Making a financial plan and setting yourself up for success in retirement can seem complicated. We asked Paul Shelestowsky, Senior Wealth Advisor, to break it down for us. Here are three key rules Paul has for creating and revisiting your plan.
1. Plan early
The sooner you create your plan, the more time you have to make changes.
A well-thought out plan, developed with an advisor, can help you achieve peace of mind. With that foundation in place, you can run different scenarios and see how certain factors can affect your long-term goals. I always tell prospective Members who are thinking of working with me that even if you're five years from retirement, you should get a plan in place. Making changes even five years before retirement is better than making changes five years after. In fact, you should have a financial plan even before retirement is on the horizon - peace of mind is important at any stage. However, the closer a Member gets to retirement, the more we tend to revisit their plans.
2. Stay on top of your plan
A plan is important even if you think you're in great shape.
I work with many Members who are already retired with healthy portfolios. Some feel that a plan isn’t necessary because they're in good shape. I advise them differently. They may be fine financially, but other problems can arise. For example, a Member may have a RRIF that's taxable as income to their estate. How do we manage that situation so the estate is in a cleaner financial position? Members with healthy portfolios may not run out of money, but there are other important considerations to maximize retirement funds.
This is why we revisit plans regularly. When I see people on an annual basis, it’s more of a check-up than a deep dive. I always ask if there are big changes to a Member’s financial situation, like inheritance, job loss, divorce, death of a spouse, or giving money to children. Any of these events requires us to revisit goals and review the impact on long-term results. The sooner we act on new information, the better we can adjust the plan - so talk to your financial advisor right away, instead of waiting for them to check in with you.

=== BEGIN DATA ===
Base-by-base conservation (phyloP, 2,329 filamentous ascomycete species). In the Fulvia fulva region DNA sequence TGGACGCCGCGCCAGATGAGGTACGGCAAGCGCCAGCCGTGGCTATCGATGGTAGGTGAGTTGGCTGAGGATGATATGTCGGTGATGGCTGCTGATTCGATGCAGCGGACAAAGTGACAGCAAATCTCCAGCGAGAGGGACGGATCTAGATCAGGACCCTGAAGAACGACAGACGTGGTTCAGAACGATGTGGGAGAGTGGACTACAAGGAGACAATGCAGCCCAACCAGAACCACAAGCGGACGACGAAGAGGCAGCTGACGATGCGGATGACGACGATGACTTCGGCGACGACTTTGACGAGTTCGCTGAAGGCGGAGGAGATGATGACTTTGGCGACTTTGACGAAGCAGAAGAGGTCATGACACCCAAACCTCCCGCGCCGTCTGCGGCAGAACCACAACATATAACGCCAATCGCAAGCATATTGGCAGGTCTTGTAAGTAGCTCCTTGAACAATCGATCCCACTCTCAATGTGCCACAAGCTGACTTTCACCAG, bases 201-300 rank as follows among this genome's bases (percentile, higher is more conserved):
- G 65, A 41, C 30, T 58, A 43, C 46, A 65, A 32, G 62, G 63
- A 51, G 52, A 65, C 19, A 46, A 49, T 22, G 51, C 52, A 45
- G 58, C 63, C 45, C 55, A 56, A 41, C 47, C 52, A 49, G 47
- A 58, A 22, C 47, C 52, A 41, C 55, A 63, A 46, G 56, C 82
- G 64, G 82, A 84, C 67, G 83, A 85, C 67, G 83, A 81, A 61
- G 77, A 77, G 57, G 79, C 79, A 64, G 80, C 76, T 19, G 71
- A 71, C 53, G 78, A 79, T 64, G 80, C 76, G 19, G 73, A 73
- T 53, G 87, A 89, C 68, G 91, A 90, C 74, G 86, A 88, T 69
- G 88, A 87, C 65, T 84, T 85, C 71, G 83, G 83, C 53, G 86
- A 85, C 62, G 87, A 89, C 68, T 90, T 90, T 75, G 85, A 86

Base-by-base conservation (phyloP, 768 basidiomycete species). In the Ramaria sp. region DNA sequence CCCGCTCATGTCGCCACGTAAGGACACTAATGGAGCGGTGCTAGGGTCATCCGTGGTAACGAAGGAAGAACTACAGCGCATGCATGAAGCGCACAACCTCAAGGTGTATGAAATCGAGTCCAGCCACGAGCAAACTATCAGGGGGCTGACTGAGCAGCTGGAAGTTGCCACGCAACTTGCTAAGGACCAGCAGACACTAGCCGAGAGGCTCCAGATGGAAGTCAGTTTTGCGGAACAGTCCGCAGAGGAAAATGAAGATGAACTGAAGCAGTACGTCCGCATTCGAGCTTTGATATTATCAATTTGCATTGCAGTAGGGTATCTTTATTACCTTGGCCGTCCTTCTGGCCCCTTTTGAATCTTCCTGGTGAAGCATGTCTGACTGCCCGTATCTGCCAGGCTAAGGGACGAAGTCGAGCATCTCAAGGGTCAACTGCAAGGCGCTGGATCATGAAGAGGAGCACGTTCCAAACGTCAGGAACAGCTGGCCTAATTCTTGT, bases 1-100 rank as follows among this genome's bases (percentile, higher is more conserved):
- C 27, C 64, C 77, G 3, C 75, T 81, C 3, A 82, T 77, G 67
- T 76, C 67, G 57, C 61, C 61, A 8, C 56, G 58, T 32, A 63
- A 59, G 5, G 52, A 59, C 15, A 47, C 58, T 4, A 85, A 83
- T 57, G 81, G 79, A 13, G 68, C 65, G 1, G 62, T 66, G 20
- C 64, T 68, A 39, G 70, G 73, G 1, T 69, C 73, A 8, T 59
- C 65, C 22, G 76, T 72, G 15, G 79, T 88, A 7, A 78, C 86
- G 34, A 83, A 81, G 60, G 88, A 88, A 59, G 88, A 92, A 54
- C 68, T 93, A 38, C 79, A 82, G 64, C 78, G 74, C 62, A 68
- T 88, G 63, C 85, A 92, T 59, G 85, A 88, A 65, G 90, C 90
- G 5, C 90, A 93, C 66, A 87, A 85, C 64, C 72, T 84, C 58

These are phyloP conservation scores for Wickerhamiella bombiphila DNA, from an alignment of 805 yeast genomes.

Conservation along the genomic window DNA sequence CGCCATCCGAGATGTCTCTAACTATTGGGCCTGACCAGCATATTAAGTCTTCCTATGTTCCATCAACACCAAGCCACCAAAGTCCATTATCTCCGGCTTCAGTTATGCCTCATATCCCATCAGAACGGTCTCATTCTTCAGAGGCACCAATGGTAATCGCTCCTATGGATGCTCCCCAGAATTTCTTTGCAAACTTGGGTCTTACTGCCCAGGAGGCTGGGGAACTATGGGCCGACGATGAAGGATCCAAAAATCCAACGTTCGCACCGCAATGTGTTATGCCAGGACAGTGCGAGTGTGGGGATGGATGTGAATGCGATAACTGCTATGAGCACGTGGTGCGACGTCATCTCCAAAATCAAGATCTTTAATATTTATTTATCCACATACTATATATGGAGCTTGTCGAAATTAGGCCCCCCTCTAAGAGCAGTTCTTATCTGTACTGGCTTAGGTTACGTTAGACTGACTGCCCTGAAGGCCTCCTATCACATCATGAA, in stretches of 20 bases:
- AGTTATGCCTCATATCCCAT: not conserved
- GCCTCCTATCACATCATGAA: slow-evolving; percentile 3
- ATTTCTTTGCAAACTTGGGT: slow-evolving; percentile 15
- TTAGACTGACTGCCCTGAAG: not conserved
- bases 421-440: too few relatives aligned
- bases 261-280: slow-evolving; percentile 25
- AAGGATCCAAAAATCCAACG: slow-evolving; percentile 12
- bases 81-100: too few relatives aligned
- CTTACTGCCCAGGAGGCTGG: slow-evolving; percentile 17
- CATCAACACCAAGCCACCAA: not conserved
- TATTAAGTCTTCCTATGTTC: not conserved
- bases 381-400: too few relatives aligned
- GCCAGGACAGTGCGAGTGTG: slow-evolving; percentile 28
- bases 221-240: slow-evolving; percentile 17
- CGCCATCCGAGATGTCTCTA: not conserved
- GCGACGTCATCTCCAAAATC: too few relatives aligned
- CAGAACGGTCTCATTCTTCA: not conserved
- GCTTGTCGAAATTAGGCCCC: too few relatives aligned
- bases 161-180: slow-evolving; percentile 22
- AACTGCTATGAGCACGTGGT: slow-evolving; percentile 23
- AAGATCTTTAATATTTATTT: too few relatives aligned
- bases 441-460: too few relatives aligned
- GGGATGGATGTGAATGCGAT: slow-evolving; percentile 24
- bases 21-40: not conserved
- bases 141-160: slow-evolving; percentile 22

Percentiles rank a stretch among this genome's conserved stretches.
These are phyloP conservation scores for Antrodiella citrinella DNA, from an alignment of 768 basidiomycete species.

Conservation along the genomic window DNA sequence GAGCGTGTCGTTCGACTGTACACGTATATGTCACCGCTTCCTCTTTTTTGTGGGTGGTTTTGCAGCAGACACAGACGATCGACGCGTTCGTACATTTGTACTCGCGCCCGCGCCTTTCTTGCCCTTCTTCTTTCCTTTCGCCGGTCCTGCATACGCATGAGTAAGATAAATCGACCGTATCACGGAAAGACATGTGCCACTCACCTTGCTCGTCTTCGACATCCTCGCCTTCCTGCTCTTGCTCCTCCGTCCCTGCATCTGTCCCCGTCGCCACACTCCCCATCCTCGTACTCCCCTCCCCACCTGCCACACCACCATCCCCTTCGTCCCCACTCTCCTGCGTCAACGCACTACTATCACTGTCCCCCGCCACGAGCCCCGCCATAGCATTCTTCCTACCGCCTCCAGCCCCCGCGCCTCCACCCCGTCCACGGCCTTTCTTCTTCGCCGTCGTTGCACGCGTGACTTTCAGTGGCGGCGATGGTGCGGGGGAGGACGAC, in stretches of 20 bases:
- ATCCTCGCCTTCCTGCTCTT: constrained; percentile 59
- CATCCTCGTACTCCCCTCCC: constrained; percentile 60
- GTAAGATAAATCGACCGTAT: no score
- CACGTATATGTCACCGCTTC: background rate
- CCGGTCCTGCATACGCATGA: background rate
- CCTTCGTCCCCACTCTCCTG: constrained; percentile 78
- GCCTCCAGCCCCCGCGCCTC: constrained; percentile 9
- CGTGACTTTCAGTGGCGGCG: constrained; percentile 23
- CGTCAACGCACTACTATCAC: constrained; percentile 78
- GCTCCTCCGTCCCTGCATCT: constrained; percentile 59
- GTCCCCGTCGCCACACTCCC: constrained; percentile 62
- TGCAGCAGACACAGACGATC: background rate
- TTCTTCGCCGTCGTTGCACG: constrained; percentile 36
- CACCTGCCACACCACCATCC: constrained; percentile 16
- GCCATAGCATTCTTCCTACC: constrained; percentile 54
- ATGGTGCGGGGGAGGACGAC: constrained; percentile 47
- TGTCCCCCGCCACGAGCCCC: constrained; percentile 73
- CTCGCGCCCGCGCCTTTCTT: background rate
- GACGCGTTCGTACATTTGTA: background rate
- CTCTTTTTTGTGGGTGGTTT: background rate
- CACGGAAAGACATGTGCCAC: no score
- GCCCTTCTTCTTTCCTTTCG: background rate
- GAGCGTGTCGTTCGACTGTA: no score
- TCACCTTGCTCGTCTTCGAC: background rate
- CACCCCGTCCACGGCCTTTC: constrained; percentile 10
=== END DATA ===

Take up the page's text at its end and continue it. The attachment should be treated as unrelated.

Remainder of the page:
3. You can change your plan
Your life changes - it only makes sense that your plan will change too.
Once you have a plan, you can run different scenarios based on your financial situation in retirement. This is a great tool for making important decisions and key changes to your plan. How you manage your money in retirement is probably the most important decision you will make, so it’s critical to put effort into that decision. For example, I’ve often dispelled myths about the true reach of CPP and OAS for people who haven’t saved much for retirement because they believe government support will be enough. Once we make a financial plan and run the scenarios, they're able to realistically determine if they can live on what they'll receive from the government and we can make any necessary changes.
Also, I highly recommend getting into the habit of revisiting your plan regularly so that adjusting it becomes second nature. This way, you won’t be thrown off when you have to account for big life changes. Plus, paying attention to your plan can have big perks. I’ve had instances where I’ve identified that a Member could retire six months earlier than expected, and needless to say he was over the moon with that news.